"I feel personally called to wear one."
Fair enough, right? No one can argue with a personal call from God! But I always wonder, how do these women know? It's hard enough to discern your vocation in the first place. Maybe I'm a skeptic for having been burned before, but it's just so easy to confuse your own feelings for a "call." How do you know it isn't that you envy the pretty veils of other people you've seen at church or online, or that someone whose blog you read and admire is now wearing one and you feel like it must be the holy thing to do? Can you be sure it isn't a desire to stand out as extra holy? Maybe you really are called to wear one. But it seems to me that if you are really called to do it, there should be some reason connected to it -- some spiritual meaning the veil has for you. So usually there will be another reason besides just this one.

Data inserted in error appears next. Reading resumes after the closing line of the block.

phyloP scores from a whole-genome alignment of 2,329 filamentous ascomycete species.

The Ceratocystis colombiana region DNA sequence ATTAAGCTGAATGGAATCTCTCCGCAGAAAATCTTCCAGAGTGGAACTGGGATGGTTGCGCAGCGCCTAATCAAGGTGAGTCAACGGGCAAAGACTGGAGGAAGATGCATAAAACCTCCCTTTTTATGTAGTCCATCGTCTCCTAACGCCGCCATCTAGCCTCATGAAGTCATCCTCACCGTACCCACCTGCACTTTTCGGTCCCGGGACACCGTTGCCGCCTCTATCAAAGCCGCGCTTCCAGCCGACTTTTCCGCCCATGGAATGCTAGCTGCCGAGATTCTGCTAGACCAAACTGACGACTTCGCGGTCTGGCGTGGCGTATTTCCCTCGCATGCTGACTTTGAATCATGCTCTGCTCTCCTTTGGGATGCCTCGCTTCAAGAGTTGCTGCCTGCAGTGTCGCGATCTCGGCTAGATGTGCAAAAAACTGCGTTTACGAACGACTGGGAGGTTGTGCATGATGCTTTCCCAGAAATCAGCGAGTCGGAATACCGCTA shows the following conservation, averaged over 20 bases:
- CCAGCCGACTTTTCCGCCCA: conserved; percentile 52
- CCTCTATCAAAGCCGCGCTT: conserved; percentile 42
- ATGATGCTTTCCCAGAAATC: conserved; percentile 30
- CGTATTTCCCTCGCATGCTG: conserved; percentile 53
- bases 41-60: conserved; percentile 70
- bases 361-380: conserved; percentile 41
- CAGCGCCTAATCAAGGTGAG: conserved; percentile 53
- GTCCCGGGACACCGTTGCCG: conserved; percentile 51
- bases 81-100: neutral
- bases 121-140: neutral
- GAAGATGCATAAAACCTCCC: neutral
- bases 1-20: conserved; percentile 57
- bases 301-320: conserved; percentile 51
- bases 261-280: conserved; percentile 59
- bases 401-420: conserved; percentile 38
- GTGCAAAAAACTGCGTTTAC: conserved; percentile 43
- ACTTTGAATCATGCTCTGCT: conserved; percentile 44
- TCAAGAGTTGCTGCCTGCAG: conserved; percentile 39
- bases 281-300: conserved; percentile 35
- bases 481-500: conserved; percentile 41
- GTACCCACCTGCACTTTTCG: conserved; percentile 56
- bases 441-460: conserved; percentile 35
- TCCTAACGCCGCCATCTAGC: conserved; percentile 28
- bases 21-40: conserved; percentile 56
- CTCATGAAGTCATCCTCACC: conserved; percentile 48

"It is more modest."
What is modesty? If it's covering parts of your body that could be considered sexual, or wearing what is appropriate in your culture and situation .... veils don't seem to fit. Hair is not sexual; both men and women have it. And our culture doesn't consider hair to be indecent. If it's hiding your most beautiful features, a kerchief tied tightly around your head, I suppose, is modest -- but a see-through lace veil surely isn't. And if it's avoiding drawing attention to yourself, a veil, at least the Novus Ordo, is about the least modest thing you could wear.
"It is beautiful and feminine."
This is mutually exclusive with the previous reason, I do believe. And yes, they are very pretty. But when I'm at church, I'm not looking to draw attention to how pretty I am.
"Women are proud of their hair, so a veil symbolizes humility."
I am not proud of my hair; it's a frizzy mess. Right now it's growing into a mullet. But I am rather proud of my fine-boned hands. Should I wear gloves?
"Sacred things are veiled, like chalices and tabernacles, and women are sacred because they bear new life."
Not all women bear new life; some are perpetually single and others are infertile. There is something that makes me a little uncomfortable with focusing so directly on my reproductive ability in church as well .... perhaps I am a bit manichean that way. And are we not all tabernacles at church, since we receive communion? Why do we not all veil ourselves after receiving? (That would actually be a kinda cool custom.)